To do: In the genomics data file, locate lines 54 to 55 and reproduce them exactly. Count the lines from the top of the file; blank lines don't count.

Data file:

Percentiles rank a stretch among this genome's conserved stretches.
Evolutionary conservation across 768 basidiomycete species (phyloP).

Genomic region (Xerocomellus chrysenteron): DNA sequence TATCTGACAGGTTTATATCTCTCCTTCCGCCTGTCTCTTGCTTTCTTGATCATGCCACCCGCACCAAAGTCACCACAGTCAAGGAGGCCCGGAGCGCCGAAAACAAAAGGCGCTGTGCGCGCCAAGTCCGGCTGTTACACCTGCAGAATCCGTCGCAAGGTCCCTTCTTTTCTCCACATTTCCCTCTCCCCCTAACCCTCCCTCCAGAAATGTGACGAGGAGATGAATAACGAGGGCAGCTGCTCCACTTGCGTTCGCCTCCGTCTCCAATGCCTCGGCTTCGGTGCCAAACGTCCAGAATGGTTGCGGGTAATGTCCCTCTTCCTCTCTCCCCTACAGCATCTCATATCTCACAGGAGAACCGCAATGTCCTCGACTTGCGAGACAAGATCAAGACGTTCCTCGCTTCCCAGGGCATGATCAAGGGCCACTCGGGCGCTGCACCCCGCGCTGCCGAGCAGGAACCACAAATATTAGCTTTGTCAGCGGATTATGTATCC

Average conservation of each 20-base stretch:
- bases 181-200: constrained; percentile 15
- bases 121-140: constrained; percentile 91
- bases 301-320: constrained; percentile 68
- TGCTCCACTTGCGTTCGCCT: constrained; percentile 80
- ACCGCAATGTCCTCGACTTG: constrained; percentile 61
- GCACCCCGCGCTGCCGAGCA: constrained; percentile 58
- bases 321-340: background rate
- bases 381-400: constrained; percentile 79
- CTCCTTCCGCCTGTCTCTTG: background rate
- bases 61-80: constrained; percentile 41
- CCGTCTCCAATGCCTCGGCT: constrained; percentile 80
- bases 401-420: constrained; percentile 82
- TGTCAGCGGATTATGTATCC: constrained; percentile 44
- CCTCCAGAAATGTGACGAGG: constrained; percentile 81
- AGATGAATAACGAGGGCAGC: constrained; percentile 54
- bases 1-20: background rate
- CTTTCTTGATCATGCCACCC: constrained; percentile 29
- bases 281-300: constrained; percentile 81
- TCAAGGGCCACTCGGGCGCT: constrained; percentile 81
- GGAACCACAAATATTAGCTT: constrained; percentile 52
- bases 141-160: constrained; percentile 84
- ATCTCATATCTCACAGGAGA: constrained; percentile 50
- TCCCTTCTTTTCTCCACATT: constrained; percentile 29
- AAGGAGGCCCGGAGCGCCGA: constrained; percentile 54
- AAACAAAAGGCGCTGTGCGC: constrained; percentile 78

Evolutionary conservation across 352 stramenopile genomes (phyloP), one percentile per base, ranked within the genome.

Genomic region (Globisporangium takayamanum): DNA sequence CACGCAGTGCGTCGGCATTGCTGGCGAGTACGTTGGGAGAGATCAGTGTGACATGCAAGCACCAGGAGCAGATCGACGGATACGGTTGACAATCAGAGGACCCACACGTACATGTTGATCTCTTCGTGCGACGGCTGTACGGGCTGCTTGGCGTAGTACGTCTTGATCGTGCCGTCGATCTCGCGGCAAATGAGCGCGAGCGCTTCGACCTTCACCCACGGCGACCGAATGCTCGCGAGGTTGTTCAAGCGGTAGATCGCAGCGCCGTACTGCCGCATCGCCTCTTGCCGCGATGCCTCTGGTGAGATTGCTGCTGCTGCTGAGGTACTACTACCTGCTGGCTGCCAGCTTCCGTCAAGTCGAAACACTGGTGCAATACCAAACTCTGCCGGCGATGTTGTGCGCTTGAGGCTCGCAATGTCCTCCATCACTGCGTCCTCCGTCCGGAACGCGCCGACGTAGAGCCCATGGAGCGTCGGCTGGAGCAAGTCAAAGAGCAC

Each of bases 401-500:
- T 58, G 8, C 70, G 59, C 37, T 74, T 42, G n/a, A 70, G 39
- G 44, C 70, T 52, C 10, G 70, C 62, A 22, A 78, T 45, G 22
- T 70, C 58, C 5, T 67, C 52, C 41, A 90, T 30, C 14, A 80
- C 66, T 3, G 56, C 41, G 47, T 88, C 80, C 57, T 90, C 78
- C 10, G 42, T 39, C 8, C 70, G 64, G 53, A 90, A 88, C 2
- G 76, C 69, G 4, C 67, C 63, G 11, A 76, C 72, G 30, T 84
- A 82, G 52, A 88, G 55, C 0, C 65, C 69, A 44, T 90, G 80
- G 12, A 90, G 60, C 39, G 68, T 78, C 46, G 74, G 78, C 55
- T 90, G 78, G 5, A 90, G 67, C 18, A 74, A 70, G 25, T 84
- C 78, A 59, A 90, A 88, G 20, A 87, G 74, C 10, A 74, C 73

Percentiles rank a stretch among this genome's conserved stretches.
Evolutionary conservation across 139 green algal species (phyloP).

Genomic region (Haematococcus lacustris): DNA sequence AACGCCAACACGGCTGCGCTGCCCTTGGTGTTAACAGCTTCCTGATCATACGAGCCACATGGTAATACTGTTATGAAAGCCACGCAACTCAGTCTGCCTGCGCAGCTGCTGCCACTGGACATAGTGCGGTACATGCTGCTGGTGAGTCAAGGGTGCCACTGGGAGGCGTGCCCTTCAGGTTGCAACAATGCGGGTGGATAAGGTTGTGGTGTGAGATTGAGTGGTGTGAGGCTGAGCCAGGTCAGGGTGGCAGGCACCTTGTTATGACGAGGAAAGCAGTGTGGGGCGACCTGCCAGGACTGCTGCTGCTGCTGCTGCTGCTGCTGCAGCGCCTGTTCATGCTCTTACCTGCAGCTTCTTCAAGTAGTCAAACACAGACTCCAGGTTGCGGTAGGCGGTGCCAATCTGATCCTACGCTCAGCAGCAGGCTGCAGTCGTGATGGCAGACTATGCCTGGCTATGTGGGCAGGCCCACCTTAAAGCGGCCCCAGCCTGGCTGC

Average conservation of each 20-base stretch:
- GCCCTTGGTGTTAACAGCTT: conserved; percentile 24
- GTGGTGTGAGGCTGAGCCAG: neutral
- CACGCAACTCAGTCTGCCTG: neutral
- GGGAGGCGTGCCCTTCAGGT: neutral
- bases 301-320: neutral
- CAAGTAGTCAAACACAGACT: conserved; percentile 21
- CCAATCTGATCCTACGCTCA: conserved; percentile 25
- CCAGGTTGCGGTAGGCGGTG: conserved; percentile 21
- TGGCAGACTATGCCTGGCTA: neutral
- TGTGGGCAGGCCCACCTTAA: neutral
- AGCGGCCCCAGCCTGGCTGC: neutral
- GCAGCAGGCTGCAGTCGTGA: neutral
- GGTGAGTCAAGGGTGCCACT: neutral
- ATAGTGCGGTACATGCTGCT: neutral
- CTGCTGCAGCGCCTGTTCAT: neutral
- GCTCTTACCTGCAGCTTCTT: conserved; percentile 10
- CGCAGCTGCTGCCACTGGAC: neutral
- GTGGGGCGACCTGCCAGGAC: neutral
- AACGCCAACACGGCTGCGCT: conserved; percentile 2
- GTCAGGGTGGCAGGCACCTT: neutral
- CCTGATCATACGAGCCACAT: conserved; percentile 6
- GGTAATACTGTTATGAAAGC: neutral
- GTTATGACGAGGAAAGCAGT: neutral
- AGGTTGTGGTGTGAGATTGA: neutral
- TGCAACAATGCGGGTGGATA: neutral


- CCAGGTTGCGGTAGGCGGTG: conserved; percentile 21
- TGGCAGACTATGCCTGGCTA: neutral